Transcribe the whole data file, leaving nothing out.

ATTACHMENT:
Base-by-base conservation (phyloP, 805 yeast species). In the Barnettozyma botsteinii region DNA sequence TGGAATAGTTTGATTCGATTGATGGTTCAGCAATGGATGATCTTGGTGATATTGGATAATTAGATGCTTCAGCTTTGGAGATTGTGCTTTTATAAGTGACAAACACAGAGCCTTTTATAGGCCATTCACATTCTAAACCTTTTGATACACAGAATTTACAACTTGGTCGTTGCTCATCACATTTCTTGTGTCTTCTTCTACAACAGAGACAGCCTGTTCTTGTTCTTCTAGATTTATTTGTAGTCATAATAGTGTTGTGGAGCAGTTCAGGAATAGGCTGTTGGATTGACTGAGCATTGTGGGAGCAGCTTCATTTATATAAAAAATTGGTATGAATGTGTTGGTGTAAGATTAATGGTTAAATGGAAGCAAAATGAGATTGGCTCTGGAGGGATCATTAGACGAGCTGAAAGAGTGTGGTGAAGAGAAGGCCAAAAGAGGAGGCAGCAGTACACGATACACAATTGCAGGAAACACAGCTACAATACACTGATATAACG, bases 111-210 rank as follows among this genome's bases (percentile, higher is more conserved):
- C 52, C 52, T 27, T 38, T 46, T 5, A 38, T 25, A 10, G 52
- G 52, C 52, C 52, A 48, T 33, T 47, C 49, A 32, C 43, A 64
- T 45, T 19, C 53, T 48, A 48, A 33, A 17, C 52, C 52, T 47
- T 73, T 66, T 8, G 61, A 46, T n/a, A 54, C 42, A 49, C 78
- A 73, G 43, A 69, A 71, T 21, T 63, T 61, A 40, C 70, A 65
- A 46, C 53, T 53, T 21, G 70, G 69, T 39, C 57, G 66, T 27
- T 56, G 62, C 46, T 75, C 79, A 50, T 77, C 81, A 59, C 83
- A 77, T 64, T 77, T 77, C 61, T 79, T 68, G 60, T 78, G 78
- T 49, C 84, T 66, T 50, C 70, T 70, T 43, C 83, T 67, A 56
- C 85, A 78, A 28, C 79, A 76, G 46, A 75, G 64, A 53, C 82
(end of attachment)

Base-by-base conservation (phyloP, 805 yeast species). In the Barnettozyma botsteinii region DNA sequence TGGAATAGTTTGATTCGATTGATGGTTCAGCAATGGATGATCTTGGTGATATTGGATAATTAGATGCTTCAGCTTTGGAGATTGTGCTTTTATAAGTGACAAACACAGAGCCTTTTATAGGCCATTCACATTCTAAACCTTTTGATACACAGAATTTACAACTTGGTCGTTGCTCATCACATTTCTTGTGTCTTCTTCTACAACAGAGACAGCCTGTTCTTGTTCTTCTAGATTTATTTGTAGTCATAATAGTGTTGTGGAGCAGTTCAGGAATAGGCTGTTGGATTGACTGAGCATTGTGGGAGCAGCTTCATTTATATAAAAAATTGGTATGAATGTGTTGGTGTAAGATTAATGGTTAAATGGAAGCAAAATGAGATTGGCTCTGGAGGGATCATTAGACGAGCTGAAAGAGTGTGGTGAAGAGAAGGCCAAAAGAGGAGGCAGCAGTACACGATACACAATTGCAGGAAACACAGCTACAATACACTGATATAACG, bases 111-210 rank as follows among this genome's bases (percentile, higher is more conserved):
- C 52, C 52, T 27, T 38, T 46, T 5, A 38, T 25, A 10, G 52
- G 52, C 52, C 52, A 48, T 33, T 47, C 49, A 32, C 43, A 64
- T 45, T 19, C 53, T 48, A 48, A 33, A 17, C 52, C 52, T 47
- T 73, T 66, T 8, G 61, A 46, T n/a, A 54, C 42, A 49, C 78
- A 73, G 43, A 69, A 71, T 21, T 63, T 61, A 40, C 70, A 65
- A 46, C 53, T 53, T 21, G 70, G 69, T 39, C 57, G 66, T 27
- T 56, G 62, C 46, T 75, C 79, A 50, T 77, C 81, A 59, C 83
- A 77, T 64, T 77, T 77, C 61, T 79, T 68, G 60, T 78, G 78
- T 49, C 84, T 66, T 50, C 70, T 70, T 43, C 83, T 67, A 56
- C 85, A 78, A 28, C 79, A 76, G 46, A 75, G 64, A 53, C 82